Global inventories and crude oil fell after the Federal Reserve signaled that tighter monetary policy could come earlier than expected, with the US central bank forecasting significantly higher inflation this year.
Japan’s Topix index fell 0.6 percent and the Australian S&P/ASX 200 lost 0.3 percent in Asia-Pacific trading on Thursday. Futures for Wall Street’s S&P 500 index fell 0.3 percent, while those for the FTSE 100 in London fell 0.5 percent.
The weakness in stock markets came after the Fed held its key interest rate at 0 to 0.25 percent on Wednesday. But the consensus among Fed officials shifted to a rate hike in 2023, pushed forward at the earliest from an earlier 2024 forecast.
Core inflation is expected to be 3 percent this year, well above the 2.2 percent expected in March, according to Fed estimates.
Treasury yields, which rise as prices fall, stabilized after a jump in the wake of the Fed’s announcement. Yields on 10-year US Treasuries remained stable at 1.579 percent in Asian trading, after rising nearly 0.1 percentage point in the previous session. The S&P 500 closed 0.5 percent lower on Wednesday.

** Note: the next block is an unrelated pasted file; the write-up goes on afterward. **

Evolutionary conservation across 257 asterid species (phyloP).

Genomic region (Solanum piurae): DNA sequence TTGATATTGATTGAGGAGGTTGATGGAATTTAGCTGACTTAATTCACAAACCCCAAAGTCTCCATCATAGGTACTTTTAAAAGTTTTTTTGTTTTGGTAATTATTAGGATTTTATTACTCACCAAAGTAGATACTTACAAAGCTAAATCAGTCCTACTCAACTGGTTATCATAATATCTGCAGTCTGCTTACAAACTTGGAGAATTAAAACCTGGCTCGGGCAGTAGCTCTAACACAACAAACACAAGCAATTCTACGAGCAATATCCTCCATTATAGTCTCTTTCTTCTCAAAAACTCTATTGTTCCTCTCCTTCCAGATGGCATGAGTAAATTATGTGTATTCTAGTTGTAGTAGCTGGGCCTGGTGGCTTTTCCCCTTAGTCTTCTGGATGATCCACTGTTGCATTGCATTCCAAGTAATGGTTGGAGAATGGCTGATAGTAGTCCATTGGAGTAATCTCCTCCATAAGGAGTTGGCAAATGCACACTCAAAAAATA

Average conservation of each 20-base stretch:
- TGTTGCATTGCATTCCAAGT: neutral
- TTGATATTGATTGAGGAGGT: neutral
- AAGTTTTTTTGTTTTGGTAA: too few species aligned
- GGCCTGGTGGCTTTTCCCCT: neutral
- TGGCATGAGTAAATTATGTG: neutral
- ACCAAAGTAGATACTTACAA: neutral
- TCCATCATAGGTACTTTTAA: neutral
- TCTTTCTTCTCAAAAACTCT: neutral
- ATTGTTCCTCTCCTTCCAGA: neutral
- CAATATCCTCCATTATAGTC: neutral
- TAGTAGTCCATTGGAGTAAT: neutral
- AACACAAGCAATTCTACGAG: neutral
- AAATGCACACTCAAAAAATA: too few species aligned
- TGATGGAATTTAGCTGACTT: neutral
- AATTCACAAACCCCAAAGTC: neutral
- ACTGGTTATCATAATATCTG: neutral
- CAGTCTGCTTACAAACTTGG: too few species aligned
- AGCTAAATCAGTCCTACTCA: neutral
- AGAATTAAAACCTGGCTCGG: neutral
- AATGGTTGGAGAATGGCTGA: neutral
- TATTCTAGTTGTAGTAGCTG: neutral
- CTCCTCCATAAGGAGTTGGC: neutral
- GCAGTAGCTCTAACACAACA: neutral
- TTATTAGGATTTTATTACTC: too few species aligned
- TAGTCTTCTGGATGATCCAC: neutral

Jay Powell, Fed Chair, said there was “every reason to think we will be in a labor market with very attractive numbers, with low unemployment, high participation and rising wages across the spectrum”.
The Federal Open Market Committee also maintained its asset purchase program, introduced last year to cushion the economic blow of Covid-19, unchanged at $120 billion a month. Powell said the process to finalize the program would be “orderly, methodical and transparent”, adding that any changes would be flagged “well in advance”.
“We don’t think the program phasing will cause any tangible stress to the economy or markets,” said Rick Rieder, chief investment officer, Global Fixed Income at BlackRock. “The biggest risk today would be an overheating paradigm where it’s hard to predict how high input or labor costs could get.”
Stocks in China, where higher interest rates have driven inflows from global investors seeking better returns, shrugged their shoulders at the Fed’s announcement. The CSI 300 index of Shanghai and Shenzhen-listed stocks rose 0.3 percent after data showed prices of new homes across the country rose steadily in May. The Hang Seng index in Hong Kong had changed little.
Expectations of tighter policies also weighed on oil prices, with Brent crude, the international benchmark, falling 0.4 percent to $74.12 a barrel. US marker West Texas Intermediate fell similarly to $71.86 a barrel.